Trial shows only that practice variesBMJ 2012; 345 doi: https://doi.org/10.1136/bmj.e6022 (Published 10 September 2012) Cite this as: BMJ 2012;345:e6022
- Lotte Meteyard, lecturer in clinical language sciences and speech and language therapist1
Bowen and colleagues’ methods and conclusions raise concerns.1 At best, the trial evaluates the variability in current practice. In no way is it a robust test of treatment.
Two communication impairments (aphasia and dysarthria) were included. In the post-acute stage spontaneous recovery is highly unpredictable, and changes in the profile of impairment during this time are common.2 Both impairments manifest in different forms,3 which may be more or less responsive to treatment. A third kind of impairment, apraxia of speech, was not excluded but was not targeted in therapy. All three impairments can and do co-occur.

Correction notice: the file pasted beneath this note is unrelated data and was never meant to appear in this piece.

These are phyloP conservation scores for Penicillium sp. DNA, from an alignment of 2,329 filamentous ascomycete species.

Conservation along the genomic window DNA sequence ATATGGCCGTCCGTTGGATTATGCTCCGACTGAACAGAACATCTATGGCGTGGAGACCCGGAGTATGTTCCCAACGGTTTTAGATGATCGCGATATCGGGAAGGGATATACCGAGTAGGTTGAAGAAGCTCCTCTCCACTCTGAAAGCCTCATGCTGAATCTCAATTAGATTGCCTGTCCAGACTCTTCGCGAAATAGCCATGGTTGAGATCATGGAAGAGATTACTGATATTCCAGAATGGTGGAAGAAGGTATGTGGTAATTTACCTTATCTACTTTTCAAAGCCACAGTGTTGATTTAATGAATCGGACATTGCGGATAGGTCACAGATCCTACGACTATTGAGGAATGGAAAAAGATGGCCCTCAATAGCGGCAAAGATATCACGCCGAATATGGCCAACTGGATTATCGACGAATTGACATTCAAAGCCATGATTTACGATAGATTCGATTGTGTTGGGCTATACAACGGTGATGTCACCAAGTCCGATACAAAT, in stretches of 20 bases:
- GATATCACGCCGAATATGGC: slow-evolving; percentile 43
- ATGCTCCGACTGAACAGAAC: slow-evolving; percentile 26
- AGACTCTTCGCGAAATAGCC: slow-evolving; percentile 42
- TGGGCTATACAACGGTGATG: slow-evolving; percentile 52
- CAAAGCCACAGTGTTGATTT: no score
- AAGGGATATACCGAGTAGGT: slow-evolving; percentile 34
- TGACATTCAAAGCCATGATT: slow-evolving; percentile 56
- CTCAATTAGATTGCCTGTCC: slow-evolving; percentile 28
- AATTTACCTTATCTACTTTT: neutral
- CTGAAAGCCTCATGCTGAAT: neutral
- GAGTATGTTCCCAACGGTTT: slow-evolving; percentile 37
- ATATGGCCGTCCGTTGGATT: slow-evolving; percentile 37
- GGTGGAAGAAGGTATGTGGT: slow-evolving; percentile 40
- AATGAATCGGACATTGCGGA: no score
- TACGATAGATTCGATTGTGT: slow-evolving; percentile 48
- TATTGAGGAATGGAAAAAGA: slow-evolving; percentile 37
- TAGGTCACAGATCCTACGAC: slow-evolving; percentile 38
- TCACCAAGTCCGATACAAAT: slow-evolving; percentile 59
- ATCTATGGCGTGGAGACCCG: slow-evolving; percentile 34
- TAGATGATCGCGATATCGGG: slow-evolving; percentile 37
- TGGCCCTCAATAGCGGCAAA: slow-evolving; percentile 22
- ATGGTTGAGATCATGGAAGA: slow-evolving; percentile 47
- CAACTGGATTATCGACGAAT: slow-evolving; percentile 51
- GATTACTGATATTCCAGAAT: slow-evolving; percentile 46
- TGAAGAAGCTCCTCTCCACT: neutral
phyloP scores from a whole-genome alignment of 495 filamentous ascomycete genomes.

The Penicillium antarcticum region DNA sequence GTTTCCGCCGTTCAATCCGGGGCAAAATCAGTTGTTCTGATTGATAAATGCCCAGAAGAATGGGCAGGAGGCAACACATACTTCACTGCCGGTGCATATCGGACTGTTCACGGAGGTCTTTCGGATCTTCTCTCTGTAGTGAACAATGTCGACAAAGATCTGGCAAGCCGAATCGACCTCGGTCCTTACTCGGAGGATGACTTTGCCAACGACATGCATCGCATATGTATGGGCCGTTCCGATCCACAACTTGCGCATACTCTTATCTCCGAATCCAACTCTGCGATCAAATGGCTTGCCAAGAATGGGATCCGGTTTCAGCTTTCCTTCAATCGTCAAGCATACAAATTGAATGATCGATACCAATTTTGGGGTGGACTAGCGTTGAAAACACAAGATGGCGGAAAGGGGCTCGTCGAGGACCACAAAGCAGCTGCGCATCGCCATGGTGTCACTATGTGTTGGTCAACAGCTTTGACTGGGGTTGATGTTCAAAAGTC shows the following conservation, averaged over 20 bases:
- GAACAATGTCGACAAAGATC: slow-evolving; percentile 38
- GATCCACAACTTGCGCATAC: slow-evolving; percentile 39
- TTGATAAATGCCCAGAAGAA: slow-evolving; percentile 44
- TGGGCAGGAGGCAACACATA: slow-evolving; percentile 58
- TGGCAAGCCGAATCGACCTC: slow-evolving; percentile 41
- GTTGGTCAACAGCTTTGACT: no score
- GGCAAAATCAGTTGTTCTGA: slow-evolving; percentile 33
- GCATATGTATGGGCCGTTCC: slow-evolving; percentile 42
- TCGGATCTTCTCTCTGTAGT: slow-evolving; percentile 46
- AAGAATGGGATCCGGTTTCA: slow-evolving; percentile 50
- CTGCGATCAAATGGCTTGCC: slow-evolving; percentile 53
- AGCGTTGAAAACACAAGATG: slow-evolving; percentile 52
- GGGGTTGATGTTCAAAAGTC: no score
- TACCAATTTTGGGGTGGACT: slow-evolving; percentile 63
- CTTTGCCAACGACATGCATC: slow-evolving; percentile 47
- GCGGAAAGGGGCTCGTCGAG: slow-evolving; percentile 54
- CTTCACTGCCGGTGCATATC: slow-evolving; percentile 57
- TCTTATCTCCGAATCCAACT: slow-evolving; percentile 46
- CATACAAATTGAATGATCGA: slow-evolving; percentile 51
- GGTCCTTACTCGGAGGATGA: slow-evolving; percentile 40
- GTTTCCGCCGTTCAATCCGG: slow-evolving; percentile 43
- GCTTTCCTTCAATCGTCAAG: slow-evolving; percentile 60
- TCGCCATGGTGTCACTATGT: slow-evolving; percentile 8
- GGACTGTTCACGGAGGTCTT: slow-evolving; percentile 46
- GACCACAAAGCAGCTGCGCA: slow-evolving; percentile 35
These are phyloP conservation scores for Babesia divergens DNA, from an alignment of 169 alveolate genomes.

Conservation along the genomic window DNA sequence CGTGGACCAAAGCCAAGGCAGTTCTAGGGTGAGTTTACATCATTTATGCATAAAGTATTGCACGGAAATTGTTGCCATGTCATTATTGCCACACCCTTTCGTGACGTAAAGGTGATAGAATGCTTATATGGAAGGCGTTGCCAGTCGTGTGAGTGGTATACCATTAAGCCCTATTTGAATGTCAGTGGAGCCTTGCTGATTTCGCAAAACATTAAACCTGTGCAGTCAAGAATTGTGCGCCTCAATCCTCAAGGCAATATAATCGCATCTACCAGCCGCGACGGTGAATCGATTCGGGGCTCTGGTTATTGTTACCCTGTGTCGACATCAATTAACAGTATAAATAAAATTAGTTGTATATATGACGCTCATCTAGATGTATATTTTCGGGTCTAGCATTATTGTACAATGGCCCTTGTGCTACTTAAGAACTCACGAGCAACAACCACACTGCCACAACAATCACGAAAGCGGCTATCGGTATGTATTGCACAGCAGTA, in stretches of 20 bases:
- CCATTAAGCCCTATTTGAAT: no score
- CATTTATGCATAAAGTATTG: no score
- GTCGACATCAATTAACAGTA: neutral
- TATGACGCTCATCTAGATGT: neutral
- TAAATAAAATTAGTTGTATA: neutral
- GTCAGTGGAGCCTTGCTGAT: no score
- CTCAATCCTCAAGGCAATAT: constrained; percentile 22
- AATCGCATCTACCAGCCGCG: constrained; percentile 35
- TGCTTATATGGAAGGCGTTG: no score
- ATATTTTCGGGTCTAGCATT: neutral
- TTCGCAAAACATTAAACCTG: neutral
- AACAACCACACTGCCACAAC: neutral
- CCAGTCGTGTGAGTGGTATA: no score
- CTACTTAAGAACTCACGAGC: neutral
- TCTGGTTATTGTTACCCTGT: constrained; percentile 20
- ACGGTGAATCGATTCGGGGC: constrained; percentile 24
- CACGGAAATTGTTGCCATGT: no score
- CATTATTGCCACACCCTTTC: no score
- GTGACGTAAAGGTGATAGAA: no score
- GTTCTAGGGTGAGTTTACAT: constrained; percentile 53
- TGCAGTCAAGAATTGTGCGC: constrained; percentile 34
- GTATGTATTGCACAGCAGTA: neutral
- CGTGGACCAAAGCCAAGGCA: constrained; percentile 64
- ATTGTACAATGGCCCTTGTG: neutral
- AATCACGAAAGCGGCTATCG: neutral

Whether randomised controlled trial designs can effectively cope with such complex disorders has been discussed elsewhere.4 Treatment was defined within terms of current practice but was unconstrained. Therefore, the treatment group would have received a variety of therapeutic approaches and protocols, some of which may indeed be ineffective. Only 53% of the contact time with a speech and language therapist was direct (one to one), the rest was impairment based therapy. In contrast, all of the visitors’ time was direct contact, usually in conversation. In both groups, the frequency and length of contact time varied. We already know that the transfer from impairment based therapy to functional communication can be limited and varies across individuals.5 However, it is not possible to conclude from this trial that one to one impairment based therapy should be replaced. For that, a well defined impairment therapy protocol must be directly compared with a similarly well defined functional communication therapy, with an attention control.
Cite this as: BMJ 2012;345:e6022
Competing interests: None declared.
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